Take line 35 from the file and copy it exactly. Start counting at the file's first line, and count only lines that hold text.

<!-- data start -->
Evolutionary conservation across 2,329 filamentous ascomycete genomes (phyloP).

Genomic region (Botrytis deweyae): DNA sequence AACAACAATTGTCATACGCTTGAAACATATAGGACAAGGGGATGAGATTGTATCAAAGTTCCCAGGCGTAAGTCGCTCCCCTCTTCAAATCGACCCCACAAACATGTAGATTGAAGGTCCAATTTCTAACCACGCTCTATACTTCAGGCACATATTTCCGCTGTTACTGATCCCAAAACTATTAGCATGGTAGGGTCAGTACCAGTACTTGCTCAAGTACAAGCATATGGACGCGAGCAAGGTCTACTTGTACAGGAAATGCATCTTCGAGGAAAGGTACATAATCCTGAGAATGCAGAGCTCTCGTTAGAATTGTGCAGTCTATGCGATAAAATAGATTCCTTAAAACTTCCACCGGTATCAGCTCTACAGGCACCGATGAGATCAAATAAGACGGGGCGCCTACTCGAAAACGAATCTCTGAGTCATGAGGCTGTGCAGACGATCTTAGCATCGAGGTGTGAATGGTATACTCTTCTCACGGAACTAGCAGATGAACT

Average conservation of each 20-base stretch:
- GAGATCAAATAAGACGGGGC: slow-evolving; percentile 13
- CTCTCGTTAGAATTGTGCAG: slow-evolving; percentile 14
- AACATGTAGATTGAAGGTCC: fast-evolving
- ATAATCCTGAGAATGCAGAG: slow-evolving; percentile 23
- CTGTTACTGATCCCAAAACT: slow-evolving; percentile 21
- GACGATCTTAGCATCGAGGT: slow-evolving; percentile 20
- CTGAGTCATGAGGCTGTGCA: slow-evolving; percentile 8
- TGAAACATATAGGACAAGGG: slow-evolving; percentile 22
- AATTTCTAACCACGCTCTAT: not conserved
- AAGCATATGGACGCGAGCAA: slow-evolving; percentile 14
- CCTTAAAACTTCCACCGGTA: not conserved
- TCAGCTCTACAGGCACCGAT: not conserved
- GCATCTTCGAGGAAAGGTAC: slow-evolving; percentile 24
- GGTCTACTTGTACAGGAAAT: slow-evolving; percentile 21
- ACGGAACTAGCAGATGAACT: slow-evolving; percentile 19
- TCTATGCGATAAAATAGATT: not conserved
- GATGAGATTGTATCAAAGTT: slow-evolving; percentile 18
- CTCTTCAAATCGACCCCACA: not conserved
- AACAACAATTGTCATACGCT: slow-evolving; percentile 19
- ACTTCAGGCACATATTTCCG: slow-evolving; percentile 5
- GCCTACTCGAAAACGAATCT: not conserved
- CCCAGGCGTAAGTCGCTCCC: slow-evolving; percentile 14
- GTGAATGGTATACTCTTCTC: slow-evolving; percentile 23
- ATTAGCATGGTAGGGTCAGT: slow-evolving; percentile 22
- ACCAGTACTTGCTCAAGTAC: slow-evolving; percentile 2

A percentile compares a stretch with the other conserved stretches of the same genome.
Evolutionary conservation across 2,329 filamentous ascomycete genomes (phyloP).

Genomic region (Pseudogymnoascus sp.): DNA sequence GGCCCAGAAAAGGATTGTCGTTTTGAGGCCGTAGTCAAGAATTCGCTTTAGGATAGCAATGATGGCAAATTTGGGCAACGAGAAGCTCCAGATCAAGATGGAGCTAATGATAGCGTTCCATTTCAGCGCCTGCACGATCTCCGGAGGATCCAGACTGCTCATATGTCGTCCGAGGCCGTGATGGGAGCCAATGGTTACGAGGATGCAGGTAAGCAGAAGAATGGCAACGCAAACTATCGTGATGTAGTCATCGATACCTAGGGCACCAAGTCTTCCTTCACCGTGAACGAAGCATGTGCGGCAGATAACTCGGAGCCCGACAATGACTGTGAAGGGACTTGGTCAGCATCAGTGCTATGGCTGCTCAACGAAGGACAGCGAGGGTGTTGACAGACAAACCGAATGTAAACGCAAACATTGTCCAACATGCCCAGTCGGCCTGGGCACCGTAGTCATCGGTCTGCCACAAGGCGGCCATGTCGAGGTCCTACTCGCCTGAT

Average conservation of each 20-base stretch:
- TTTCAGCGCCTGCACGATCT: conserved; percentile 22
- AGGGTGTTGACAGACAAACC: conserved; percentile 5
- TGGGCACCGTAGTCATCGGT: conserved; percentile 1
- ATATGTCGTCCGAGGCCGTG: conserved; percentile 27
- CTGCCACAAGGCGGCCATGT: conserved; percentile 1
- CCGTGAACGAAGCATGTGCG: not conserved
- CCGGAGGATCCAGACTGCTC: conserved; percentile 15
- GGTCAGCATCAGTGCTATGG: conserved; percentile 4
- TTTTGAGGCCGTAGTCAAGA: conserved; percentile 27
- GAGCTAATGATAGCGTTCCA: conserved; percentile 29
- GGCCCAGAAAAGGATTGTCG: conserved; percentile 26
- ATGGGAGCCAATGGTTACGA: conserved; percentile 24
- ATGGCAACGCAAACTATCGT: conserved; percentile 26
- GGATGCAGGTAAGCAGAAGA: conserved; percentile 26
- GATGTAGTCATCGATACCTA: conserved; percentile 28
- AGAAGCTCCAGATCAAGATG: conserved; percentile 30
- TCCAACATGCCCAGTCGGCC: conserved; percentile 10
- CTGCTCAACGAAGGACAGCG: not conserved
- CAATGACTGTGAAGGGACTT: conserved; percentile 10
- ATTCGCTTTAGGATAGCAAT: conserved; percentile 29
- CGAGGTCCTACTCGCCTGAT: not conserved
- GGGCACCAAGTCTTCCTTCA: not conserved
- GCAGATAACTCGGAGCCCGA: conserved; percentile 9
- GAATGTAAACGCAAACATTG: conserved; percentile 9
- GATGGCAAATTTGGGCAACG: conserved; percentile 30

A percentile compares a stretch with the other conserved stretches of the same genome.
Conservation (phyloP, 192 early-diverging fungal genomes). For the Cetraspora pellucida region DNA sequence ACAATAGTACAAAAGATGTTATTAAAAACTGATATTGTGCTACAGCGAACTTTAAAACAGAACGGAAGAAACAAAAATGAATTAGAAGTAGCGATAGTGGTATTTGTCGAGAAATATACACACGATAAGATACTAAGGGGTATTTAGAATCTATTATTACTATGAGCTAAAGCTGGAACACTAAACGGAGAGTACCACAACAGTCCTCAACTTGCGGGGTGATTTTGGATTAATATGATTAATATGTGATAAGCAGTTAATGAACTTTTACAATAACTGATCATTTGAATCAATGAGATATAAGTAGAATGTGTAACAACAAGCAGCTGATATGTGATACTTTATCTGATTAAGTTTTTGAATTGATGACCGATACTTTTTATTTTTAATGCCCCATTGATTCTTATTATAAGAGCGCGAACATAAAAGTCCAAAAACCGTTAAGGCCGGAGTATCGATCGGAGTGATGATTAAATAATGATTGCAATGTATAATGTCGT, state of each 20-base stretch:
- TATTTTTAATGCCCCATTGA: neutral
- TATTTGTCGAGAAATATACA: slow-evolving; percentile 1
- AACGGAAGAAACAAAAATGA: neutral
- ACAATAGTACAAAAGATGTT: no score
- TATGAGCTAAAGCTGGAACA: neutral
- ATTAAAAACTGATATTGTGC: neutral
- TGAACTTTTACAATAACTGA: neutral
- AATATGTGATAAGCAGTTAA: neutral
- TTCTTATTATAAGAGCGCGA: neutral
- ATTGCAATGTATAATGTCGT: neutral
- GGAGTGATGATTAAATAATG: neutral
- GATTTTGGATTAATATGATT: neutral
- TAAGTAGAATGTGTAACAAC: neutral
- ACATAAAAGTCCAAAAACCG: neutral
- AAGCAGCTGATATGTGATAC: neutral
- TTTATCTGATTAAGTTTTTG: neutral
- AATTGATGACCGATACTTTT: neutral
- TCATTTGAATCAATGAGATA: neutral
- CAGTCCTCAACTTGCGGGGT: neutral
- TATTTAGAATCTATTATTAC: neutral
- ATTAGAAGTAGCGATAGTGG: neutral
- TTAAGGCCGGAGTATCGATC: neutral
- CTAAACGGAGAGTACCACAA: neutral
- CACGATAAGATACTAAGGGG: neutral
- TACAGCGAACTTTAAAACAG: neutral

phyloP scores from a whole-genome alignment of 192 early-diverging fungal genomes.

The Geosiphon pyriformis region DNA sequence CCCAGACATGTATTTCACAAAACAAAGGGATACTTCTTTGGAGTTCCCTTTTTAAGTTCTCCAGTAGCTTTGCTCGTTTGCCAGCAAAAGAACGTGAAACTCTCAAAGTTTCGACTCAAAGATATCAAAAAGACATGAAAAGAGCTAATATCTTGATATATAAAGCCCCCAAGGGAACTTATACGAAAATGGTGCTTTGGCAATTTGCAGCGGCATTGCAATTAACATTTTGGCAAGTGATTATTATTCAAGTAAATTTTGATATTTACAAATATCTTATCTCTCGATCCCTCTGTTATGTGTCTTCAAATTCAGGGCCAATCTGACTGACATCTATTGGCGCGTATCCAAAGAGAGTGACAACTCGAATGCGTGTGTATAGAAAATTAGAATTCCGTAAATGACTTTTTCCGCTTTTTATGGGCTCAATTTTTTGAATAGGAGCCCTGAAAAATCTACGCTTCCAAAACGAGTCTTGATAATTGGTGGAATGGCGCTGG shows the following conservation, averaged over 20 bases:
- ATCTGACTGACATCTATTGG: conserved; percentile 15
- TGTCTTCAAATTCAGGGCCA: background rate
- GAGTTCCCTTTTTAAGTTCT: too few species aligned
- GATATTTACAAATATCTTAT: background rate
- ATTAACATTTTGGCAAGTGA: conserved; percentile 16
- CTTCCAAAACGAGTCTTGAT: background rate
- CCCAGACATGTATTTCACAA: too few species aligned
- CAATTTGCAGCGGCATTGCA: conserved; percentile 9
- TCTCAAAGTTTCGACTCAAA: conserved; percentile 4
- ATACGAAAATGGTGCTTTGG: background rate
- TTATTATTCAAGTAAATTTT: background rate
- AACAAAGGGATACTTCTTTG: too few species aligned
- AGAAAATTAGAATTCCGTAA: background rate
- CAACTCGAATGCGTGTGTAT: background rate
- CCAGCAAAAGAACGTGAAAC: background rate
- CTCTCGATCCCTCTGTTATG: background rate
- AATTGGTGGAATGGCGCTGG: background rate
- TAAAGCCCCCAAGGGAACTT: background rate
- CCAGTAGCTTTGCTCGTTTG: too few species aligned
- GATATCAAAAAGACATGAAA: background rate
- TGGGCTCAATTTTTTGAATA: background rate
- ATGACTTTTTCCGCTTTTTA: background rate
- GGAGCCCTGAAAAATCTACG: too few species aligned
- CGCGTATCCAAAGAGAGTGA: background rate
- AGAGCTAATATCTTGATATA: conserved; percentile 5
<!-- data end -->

- TGGGCACCGTAGTCATCGGT: conserved; percentile 1